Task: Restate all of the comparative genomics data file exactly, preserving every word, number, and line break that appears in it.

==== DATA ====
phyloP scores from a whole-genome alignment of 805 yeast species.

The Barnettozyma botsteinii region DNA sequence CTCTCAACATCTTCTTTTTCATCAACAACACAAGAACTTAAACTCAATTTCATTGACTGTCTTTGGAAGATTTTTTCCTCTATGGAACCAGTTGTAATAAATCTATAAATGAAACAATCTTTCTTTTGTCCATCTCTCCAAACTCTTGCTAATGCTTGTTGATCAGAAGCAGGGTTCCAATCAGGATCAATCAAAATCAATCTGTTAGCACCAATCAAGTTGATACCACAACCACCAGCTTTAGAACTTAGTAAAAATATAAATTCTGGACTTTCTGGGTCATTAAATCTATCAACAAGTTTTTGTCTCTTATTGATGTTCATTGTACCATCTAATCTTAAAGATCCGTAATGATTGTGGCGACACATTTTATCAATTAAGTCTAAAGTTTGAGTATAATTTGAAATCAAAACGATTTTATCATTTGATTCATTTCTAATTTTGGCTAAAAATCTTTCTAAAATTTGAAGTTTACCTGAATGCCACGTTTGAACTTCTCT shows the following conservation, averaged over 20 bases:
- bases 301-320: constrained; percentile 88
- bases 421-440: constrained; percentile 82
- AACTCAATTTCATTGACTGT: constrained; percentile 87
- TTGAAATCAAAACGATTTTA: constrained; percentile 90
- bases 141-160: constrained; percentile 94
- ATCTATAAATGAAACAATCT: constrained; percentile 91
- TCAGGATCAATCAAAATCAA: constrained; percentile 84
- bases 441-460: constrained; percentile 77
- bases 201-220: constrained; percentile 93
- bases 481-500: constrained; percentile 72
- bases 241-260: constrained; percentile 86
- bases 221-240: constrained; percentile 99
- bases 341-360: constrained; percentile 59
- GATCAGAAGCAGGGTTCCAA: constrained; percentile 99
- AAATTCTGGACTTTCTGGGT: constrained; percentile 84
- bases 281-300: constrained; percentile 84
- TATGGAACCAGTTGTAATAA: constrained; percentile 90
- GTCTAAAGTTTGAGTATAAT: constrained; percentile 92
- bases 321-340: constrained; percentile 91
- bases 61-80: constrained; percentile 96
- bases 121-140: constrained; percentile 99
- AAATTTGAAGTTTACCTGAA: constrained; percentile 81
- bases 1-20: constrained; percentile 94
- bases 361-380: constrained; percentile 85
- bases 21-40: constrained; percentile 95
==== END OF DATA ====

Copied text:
phyloP scores from a whole-genome alignment of 805 yeast species.

The Barnettozyma botsteinii region DNA sequence CTCTCAACATCTTCTTTTTCATCAACAACACAAGAACTTAAACTCAATTTCATTGACTGTCTTTGGAAGATTTTTTCCTCTATGGAACCAGTTGTAATAAATCTATAAATGAAACAATCTTTCTTTTGTCCATCTCTCCAAACTCTTGCTAATGCTTGTTGATCAGAAGCAGGGTTCCAATCAGGATCAATCAAAATCAATCTGTTAGCACCAATCAAGTTGATACCACAACCACCAGCTTTAGAACTTAGTAAAAATATAAATTCTGGACTTTCTGGGTCATTAAATCTATCAACAAGTTTTTGTCTCTTATTGATGTTCATTGTACCATCTAATCTTAAAGATCCGTAATGATTGTGGCGACACATTTTATCAATTAAGTCTAAAGTTTGAGTATAATTTGAAATCAAAACGATTTTATCATTTGATTCATTTCTAATTTTGGCTAAAAATCTTTCTAAAATTTGAAGTTTACCTGAATGCCACGTTTGAACTTCTCT shows the following conservation, averaged over 20 bases:
- bases 301-320: constrained; percentile 88
- bases 421-440: constrained; percentile 82
- AACTCAATTTCATTGACTGT: constrained; percentile 87
- TTGAAATCAAAACGATTTTA: constrained; percentile 90
- bases 141-160: constrained; percentile 94
- ATCTATAAATGAAACAATCT: constrained; percentile 91
- TCAGGATCAATCAAAATCAA: constrained; percentile 84
- bases 441-460: constrained; percentile 77
- bases 201-220: constrained; percentile 93
- bases 481-500: constrained; percentile 72
- bases 241-260: constrained; percentile 86
- bases 221-240: constrained; percentile 99
- bases 341-360: constrained; percentile 59
- GATCAGAAGCAGGGTTCCAA: constrained; percentile 99
- AAATTCTGGACTTTCTGGGT: constrained; percentile 84
- bases 281-300: constrained; percentile 84
- TATGGAACCAGTTGTAATAA: constrained; percentile 90
- GTCTAAAGTTTGAGTATAAT: constrained; percentile 92
- bases 321-340: constrained; percentile 91
- bases 61-80: constrained; percentile 96
- bases 121-140: constrained; percentile 99
- AAATTTGAAGTTTACCTGAA: constrained; percentile 81
- bases 1-20: constrained; percentile 94
- bases 361-380: constrained; percentile 85
- bases 21-40: constrained; percentile 95